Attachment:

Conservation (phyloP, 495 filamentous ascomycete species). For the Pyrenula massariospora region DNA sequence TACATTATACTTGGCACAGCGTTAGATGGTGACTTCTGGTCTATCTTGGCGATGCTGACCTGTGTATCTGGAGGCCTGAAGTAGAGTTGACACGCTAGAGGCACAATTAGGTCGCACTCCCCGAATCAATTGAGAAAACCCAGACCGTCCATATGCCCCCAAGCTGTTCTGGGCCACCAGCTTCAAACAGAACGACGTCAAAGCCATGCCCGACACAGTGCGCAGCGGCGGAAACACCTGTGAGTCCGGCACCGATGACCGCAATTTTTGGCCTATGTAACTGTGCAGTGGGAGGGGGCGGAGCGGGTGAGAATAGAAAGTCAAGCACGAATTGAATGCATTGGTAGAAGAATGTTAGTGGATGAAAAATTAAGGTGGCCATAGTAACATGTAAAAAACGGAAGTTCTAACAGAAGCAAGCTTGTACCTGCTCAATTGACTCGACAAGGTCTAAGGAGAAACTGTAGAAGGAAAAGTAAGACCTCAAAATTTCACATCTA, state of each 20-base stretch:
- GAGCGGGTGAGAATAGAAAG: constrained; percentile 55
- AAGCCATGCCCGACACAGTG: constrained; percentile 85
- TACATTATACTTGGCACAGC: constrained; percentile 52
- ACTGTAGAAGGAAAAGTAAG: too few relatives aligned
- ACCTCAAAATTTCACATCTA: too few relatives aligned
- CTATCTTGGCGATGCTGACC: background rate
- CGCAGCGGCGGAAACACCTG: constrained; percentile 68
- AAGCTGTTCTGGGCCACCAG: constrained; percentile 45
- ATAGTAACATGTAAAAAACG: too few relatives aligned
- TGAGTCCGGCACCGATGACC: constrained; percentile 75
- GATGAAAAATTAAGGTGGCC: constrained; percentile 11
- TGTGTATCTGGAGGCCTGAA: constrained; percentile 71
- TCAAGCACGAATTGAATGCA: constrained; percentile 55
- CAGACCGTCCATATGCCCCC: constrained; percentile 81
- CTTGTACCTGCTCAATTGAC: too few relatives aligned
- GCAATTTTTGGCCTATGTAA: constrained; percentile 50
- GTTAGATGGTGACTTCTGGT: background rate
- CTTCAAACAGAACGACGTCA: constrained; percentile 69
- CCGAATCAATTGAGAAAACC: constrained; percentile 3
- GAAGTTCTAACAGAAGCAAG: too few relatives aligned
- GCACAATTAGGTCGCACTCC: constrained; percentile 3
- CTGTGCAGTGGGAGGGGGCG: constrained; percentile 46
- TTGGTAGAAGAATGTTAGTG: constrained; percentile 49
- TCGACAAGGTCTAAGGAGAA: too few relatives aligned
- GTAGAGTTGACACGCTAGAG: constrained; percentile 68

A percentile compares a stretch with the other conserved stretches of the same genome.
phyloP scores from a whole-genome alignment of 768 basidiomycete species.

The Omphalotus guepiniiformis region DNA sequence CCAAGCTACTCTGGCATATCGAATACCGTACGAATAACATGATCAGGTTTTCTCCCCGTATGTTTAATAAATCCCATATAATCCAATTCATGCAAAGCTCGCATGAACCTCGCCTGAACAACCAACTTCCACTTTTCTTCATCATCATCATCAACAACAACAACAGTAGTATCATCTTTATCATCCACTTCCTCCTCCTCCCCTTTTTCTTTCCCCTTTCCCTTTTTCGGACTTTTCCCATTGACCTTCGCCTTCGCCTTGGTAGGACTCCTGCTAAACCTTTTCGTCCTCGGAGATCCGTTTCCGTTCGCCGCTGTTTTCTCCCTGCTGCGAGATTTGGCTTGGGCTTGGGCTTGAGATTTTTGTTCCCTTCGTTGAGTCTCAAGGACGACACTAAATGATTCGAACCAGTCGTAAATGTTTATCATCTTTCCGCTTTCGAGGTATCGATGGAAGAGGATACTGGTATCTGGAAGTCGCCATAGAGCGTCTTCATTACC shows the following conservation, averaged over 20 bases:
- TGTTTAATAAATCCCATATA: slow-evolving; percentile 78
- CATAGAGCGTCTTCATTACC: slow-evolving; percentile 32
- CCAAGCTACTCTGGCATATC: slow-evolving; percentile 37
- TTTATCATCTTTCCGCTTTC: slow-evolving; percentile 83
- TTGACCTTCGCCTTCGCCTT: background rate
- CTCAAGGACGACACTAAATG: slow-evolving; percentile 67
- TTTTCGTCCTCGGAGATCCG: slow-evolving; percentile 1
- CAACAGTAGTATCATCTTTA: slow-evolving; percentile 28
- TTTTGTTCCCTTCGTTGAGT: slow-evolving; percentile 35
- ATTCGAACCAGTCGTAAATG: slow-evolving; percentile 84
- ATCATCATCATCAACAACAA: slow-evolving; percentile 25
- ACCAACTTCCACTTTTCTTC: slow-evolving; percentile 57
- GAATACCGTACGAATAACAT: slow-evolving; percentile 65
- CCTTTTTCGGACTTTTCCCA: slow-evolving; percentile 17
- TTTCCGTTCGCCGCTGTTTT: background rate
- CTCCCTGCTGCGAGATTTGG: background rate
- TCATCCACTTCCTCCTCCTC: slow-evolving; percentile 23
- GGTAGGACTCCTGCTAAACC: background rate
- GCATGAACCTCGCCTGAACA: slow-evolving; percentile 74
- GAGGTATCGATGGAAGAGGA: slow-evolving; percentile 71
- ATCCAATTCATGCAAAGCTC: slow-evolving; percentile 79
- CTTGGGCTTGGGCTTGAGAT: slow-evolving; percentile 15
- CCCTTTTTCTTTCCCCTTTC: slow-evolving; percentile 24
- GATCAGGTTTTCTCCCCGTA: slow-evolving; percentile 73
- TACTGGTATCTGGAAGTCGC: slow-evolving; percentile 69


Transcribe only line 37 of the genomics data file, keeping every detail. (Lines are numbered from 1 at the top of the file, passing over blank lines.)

- CAACAGTAGTATCATCTTTA: slow-evolving; percentile 28